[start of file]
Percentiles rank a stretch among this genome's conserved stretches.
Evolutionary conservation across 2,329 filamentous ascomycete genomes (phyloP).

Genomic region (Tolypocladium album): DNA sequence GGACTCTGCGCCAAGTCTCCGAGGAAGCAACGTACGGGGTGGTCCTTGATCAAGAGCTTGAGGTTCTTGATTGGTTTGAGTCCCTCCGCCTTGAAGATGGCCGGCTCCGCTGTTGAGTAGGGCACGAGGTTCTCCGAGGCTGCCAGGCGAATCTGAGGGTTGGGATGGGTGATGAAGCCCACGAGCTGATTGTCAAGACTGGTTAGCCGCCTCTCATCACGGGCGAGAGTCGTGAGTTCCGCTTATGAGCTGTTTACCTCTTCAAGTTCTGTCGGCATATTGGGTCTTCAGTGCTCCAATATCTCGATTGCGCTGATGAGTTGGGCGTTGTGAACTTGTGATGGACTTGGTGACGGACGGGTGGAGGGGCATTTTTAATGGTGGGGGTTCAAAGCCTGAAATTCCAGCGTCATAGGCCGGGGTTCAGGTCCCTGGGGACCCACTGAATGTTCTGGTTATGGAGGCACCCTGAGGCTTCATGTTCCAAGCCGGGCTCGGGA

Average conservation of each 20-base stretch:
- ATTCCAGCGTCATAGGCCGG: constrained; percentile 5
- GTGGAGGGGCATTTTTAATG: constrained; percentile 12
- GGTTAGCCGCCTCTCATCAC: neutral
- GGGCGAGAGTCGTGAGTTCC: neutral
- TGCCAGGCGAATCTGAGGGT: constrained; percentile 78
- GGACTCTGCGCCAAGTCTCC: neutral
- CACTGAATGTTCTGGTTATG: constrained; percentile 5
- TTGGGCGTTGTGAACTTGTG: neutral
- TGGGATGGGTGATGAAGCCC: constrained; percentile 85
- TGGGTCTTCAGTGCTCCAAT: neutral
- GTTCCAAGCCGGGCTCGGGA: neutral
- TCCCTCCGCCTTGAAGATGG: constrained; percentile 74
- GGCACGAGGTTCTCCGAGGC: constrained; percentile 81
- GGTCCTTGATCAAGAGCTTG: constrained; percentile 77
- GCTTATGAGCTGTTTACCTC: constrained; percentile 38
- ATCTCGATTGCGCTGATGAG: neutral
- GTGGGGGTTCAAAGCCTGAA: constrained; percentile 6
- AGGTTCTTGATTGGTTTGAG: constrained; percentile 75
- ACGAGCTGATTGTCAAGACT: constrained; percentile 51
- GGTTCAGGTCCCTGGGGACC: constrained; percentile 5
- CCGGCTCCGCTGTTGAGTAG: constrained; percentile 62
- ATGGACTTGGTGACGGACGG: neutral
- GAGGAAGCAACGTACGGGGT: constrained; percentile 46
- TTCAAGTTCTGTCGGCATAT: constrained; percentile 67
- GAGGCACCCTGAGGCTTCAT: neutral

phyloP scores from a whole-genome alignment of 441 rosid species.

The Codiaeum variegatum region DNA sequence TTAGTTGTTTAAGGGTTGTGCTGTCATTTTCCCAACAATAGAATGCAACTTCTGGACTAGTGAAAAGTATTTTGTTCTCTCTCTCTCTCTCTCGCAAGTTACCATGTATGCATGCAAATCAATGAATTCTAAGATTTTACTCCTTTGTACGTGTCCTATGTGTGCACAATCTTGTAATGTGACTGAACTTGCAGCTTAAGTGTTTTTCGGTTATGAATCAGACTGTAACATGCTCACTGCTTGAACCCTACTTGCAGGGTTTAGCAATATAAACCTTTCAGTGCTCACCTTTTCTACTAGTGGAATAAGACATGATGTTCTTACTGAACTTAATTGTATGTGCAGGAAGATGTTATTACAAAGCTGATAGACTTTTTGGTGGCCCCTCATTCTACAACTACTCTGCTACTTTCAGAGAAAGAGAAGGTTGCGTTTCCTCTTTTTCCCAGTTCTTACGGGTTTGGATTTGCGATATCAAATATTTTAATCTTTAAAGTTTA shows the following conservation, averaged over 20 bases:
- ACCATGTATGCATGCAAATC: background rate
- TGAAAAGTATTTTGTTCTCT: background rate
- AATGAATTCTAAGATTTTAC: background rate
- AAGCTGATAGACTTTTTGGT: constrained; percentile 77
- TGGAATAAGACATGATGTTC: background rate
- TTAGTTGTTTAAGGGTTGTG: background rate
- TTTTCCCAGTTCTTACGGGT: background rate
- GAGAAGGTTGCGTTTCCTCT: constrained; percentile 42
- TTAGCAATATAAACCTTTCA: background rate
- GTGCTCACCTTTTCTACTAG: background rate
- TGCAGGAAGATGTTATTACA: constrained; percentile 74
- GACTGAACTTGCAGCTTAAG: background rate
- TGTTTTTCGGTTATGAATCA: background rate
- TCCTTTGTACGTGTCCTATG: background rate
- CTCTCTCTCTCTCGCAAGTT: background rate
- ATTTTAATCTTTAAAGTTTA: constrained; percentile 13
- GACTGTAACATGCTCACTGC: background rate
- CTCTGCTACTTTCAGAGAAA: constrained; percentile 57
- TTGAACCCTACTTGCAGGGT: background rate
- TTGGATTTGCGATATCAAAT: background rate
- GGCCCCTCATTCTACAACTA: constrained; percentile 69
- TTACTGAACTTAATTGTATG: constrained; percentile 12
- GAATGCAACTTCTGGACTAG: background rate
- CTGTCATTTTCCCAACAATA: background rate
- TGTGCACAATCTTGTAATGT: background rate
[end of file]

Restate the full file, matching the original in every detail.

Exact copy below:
Percentiles rank a stretch among this genome's conserved stretches.
Evolutionary conservation across 2,329 filamentous ascomycete genomes (phyloP).

Genomic region (Tolypocladium album): DNA sequence GGACTCTGCGCCAAGTCTCCGAGGAAGCAACGTACGGGGTGGTCCTTGATCAAGAGCTTGAGGTTCTTGATTGGTTTGAGTCCCTCCGCCTTGAAGATGGCCGGCTCCGCTGTTGAGTAGGGCACGAGGTTCTCCGAGGCTGCCAGGCGAATCTGAGGGTTGGGATGGGTGATGAAGCCCACGAGCTGATTGTCAAGACTGGTTAGCCGCCTCTCATCACGGGCGAGAGTCGTGAGTTCCGCTTATGAGCTGTTTACCTCTTCAAGTTCTGTCGGCATATTGGGTCTTCAGTGCTCCAATATCTCGATTGCGCTGATGAGTTGGGCGTTGTGAACTTGTGATGGACTTGGTGACGGACGGGTGGAGGGGCATTTTTAATGGTGGGGGTTCAAAGCCTGAAATTCCAGCGTCATAGGCCGGGGTTCAGGTCCCTGGGGACCCACTGAATGTTCTGGTTATGGAGGCACCCTGAGGCTTCATGTTCCAAGCCGGGCTCGGGA

Average conservation of each 20-base stretch:
- ATTCCAGCGTCATAGGCCGG: constrained; percentile 5
- GTGGAGGGGCATTTTTAATG: constrained; percentile 12
- GGTTAGCCGCCTCTCATCAC: neutral
- GGGCGAGAGTCGTGAGTTCC: neutral
- TGCCAGGCGAATCTGAGGGT: constrained; percentile 78
- GGACTCTGCGCCAAGTCTCC: neutral
- CACTGAATGTTCTGGTTATG: constrained; percentile 5
- TTGGGCGTTGTGAACTTGTG: neutral
- TGGGATGGGTGATGAAGCCC: constrained; percentile 85
- TGGGTCTTCAGTGCTCCAAT: neutral
- GTTCCAAGCCGGGCTCGGGA: neutral
- TCCCTCCGCCTTGAAGATGG: constrained; percentile 74
- GGCACGAGGTTCTCCGAGGC: constrained; percentile 81
- GGTCCTTGATCAAGAGCTTG: constrained; percentile 77
- GCTTATGAGCTGTTTACCTC: constrained; percentile 38
- ATCTCGATTGCGCTGATGAG: neutral
- GTGGGGGTTCAAAGCCTGAA: constrained; percentile 6
- AGGTTCTTGATTGGTTTGAG: constrained; percentile 75
- ACGAGCTGATTGTCAAGACT: constrained; percentile 51
- GGTTCAGGTCCCTGGGGACC: constrained; percentile 5
- CCGGCTCCGCTGTTGAGTAG: constrained; percentile 62
- ATGGACTTGGTGACGGACGG: neutral
- GAGGAAGCAACGTACGGGGT: constrained; percentile 46
- TTCAAGTTCTGTCGGCATAT: constrained; percentile 67
- GAGGCACCCTGAGGCTTCAT: neutral

phyloP scores from a whole-genome alignment of 441 rosid species.

The Codiaeum variegatum region DNA sequence TTAGTTGTTTAAGGGTTGTGCTGTCATTTTCCCAACAATAGAATGCAACTTCTGGACTAGTGAAAAGTATTTTGTTCTCTCTCTCTCTCTCTCGCAAGTTACCATGTATGCATGCAAATCAATGAATTCTAAGATTTTACTCCTTTGTACGTGTCCTATGTGTGCACAATCTTGTAATGTGACTGAACTTGCAGCTTAAGTGTTTTTCGGTTATGAATCAGACTGTAACATGCTCACTGCTTGAACCCTACTTGCAGGGTTTAGCAATATAAACCTTTCAGTGCTCACCTTTTCTACTAGTGGAATAAGACATGATGTTCTTACTGAACTTAATTGTATGTGCAGGAAGATGTTATTACAAAGCTGATAGACTTTTTGGTGGCCCCTCATTCTACAACTACTCTGCTACTTTCAGAGAAAGAGAAGGTTGCGTTTCCTCTTTTTCCCAGTTCTTACGGGTTTGGATTTGCGATATCAAATATTTTAATCTTTAAAGTTTA shows the following conservation, averaged over 20 bases:
- ACCATGTATGCATGCAAATC: background rate
- TGAAAAGTATTTTGTTCTCT: background rate
- AATGAATTCTAAGATTTTAC: background rate
- AAGCTGATAGACTTTTTGGT: constrained; percentile 77
- TGGAATAAGACATGATGTTC: background rate
- TTAGTTGTTTAAGGGTTGTG: background rate
- TTTTCCCAGTTCTTACGGGT: background rate
- GAGAAGGTTGCGTTTCCTCT: constrained; percentile 42
- TTAGCAATATAAACCTTTCA: background rate
- GTGCTCACCTTTTCTACTAG: background rate
- TGCAGGAAGATGTTATTACA: constrained; percentile 74
- GACTGAACTTGCAGCTTAAG: background rate
- TGTTTTTCGGTTATGAATCA: background rate
- TCCTTTGTACGTGTCCTATG: background rate
- CTCTCTCTCTCTCGCAAGTT: background rate
- ATTTTAATCTTTAAAGTTTA: constrained; percentile 13
- GACTGTAACATGCTCACTGC: background rate
- CTCTGCTACTTTCAGAGAAA: constrained; percentile 57
- TTGAACCCTACTTGCAGGGT: background rate
- TTGGATTTGCGATATCAAAT: background rate
- GGCCCCTCATTCTACAACTA: constrained; percentile 69
- TTACTGAACTTAATTGTATG: constrained; percentile 12
- GAATGCAACTTCTGGACTAG: background rate
- CTGTCATTTTCCCAACAATA: background rate
- TGTGCACAATCTTGTAATGT: background rate